In about 1999, I read a book by Steven Pollan called “Die Broke” and his four tenants about financial management have completely shaped my view and relationship with money ever since. Since we are all getting older and have parents who are also getting older, the topics of retirement, inheritance, and savings (or lack there of) seems to be surfacing more and more each day. As such, I thought I would share the simple ideas that I learned from Pollan’s writings, along with some stuff that I picked up along the way:
1. Quit Today
Whatever you do, do not let your job “define who you are.” You are not your job. Often times, people allow their title at work and the degrees hanging on their office walls define them. And this is ok, so long as you maintain that title. But, what happens when your company downsizes and you lose your job (and your title)? Rather than simply having a financial issue (no more income), you also have and identity crisis. You are no longer “Senior Vice President”… You are now “unemployed”. Thus, in order to maintain a proper perspective and protect your future sanity, it is necessary to separate “who you are” from “what you do”. And the best way to do that is to “Quit Today”. Not literally. But in your mind, quit today. Quit letting your job define you. Understand that though your job is important, it is not all encompassing and that when (not if) you part from this job, your life and your identity will be just fine.
2. Pay Cash
This is rather obvious. Just as you shouldn’t let your job title define you, you shouldn’t let your material possessions define you either. So, there should be no reason to go into debt to boost your capitalist ranking compared to that of the Jones’. Sure, student loans, home mortgages, and car leins are often times necessary, but going into debt for the latest pair of shoes or a new video game console is not a wise move for bank account or your mental health. Financial debt can be a major burden that increases stress and strains relationships. [One of the topics that divorcing couples cite most as the source of their arguments is finances.] That said, if you can’t afford it, and you don’t NEED it, don’t buy it.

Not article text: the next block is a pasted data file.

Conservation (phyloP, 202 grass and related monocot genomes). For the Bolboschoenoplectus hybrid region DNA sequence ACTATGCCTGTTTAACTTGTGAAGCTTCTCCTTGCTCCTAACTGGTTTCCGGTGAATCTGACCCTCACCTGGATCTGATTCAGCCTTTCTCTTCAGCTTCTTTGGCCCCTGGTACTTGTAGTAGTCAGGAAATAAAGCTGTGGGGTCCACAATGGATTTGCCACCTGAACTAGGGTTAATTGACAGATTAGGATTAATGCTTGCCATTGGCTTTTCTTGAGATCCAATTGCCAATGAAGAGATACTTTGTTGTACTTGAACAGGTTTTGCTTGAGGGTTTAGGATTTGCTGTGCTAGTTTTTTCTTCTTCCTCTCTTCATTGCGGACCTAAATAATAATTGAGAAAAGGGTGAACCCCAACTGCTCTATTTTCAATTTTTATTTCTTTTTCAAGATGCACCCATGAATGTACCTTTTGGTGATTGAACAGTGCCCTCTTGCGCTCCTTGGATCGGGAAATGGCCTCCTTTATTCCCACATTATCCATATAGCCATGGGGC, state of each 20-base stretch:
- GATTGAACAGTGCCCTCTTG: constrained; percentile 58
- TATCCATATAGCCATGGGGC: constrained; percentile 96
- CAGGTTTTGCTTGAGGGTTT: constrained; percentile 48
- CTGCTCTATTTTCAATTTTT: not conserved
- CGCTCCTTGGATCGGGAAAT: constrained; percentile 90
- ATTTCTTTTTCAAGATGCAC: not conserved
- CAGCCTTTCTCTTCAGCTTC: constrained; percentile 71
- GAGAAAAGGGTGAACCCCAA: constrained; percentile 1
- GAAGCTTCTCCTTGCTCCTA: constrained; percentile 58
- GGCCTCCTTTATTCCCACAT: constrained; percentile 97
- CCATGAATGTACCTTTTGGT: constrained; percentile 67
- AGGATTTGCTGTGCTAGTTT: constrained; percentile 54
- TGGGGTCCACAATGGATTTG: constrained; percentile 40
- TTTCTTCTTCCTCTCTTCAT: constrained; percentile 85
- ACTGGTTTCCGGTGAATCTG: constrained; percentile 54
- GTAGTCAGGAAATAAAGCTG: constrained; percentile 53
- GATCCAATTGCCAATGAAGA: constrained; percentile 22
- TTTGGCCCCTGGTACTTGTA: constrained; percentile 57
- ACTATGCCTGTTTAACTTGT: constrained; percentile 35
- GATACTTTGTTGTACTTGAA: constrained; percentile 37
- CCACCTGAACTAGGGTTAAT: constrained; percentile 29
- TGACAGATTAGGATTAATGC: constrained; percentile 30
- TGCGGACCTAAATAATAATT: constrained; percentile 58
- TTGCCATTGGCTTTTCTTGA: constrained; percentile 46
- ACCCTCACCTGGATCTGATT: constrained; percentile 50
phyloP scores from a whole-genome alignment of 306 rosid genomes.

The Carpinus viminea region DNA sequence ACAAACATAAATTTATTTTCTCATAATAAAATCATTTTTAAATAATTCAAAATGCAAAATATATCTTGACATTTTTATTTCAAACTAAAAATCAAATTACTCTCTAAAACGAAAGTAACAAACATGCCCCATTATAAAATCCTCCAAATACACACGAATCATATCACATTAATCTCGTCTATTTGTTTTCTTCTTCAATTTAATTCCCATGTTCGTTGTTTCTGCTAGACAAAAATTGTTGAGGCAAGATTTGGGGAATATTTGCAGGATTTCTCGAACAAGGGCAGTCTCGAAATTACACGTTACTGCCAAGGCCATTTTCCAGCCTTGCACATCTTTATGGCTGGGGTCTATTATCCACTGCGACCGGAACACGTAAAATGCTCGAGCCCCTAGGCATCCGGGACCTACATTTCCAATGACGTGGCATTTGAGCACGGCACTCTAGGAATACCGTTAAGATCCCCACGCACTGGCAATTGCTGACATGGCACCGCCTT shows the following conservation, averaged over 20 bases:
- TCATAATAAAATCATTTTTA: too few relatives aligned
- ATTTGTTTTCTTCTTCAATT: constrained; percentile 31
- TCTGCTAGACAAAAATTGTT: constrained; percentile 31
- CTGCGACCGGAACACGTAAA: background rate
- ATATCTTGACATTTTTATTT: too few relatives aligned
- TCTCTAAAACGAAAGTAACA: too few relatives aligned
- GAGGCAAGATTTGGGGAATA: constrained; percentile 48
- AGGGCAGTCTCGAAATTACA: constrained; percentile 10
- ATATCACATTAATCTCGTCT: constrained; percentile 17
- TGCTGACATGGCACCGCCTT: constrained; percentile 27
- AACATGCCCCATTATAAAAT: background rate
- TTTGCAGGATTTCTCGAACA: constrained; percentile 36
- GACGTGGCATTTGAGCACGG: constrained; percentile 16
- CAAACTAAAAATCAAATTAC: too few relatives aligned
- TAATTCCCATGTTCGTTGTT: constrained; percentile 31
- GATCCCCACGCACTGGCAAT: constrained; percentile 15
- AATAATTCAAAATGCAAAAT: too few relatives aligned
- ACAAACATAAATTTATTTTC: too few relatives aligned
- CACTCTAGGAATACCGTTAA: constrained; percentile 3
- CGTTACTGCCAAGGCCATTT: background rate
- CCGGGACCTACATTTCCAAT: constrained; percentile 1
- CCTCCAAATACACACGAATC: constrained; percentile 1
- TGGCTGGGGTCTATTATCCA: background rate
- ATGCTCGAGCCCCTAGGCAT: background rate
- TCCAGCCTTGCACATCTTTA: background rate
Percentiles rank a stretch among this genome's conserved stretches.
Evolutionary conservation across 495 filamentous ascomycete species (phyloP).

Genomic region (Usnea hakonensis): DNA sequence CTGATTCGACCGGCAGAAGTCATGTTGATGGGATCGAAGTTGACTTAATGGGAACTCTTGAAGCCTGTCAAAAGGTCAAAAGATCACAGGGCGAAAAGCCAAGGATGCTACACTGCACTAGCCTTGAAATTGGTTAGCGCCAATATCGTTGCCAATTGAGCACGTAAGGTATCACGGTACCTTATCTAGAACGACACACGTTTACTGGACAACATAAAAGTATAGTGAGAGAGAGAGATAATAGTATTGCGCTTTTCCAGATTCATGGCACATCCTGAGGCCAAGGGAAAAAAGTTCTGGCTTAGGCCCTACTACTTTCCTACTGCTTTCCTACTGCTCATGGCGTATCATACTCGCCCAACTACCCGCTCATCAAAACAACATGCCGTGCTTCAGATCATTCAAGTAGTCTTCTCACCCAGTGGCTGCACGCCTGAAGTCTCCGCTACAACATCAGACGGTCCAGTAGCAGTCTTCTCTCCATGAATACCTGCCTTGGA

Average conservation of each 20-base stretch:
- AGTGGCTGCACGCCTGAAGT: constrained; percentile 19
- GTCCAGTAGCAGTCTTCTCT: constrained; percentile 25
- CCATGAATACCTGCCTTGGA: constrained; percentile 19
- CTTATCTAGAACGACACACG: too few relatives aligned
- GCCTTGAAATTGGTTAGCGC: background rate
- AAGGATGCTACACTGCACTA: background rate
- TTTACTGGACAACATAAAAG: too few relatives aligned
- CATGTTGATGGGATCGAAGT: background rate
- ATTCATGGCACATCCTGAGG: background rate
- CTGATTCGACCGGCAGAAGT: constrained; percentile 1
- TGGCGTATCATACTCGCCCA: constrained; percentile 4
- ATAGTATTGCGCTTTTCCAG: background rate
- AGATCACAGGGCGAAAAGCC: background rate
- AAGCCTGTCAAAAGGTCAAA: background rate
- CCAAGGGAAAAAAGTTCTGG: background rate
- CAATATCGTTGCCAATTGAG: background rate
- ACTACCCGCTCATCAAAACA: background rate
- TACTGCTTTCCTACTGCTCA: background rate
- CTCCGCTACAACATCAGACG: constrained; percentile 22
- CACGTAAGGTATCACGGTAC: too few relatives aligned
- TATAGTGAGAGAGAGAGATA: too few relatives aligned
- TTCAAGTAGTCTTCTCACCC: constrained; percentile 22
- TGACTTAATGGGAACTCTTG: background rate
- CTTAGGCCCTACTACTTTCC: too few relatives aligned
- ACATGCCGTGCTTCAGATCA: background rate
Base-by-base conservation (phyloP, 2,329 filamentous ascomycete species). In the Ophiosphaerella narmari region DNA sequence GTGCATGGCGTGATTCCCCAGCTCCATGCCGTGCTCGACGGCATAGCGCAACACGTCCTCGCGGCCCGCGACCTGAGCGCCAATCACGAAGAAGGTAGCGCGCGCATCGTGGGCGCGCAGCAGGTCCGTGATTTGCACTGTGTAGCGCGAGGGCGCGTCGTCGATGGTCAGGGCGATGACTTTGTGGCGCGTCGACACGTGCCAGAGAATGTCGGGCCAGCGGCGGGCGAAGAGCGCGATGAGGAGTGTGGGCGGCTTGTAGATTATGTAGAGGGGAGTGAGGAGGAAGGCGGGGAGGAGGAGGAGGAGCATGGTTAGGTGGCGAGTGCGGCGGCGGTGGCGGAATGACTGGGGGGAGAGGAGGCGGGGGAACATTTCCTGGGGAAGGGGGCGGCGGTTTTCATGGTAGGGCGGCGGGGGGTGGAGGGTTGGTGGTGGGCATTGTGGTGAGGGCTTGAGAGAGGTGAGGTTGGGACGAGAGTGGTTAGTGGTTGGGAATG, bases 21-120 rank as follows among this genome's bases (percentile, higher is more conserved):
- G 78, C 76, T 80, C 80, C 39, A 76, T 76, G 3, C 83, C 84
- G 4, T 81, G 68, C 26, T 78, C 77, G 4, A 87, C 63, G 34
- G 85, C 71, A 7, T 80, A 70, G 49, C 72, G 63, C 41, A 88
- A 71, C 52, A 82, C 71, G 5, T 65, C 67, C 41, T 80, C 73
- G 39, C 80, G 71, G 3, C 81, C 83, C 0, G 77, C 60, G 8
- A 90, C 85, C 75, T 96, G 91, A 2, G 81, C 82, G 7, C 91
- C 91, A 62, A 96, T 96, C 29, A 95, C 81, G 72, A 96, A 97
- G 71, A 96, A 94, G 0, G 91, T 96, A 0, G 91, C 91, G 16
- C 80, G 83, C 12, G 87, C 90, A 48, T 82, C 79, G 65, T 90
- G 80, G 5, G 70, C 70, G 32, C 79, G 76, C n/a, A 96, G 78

3. Don’t Retire
Retirement, as we understand it now, came out of the Great Depression when President Roosevelt introduced the Social Security Program. Prior to it’s implementation, the only time a person would retire is when they were too old to physically do their job effectively. But, at that time (1935), there was an abundance of young adults who were unemployed and a large population of older people currently in the workforce. So, in order to shift these younger adults into the workforce and jumpstart the economy, the Social Security Program provided the older workers with a monthly check so that they could vacate their positions and still remain financially well, i.e. Retirement. And it worked! The younger generation entered the workforce, the older generation enjoyed retirement, and the economy grew.
Here is the (First) Problem
At the time that Social Security was implemented, the age of retirement was set at 65 years old. Unfortunately, the average life expectancy of an American Male in 1935 was only 59 years. The program was never meant to work long term.
When all of the workers in the U.S. were farmers or laborers, it made sense for them to retire as there came a point where the work was just too physically demanding for an old man. Such is no longer the case for many Americans. As we moved passed the Industrial Revolution and into the Information / Internet Age, our jobs have become less physically demanding. Many of us now spend our days tied to a desk and a keyboard, which we could physically continue to do well into our 80’s if not longer, thus eliminating the need to retire due to physical limitations.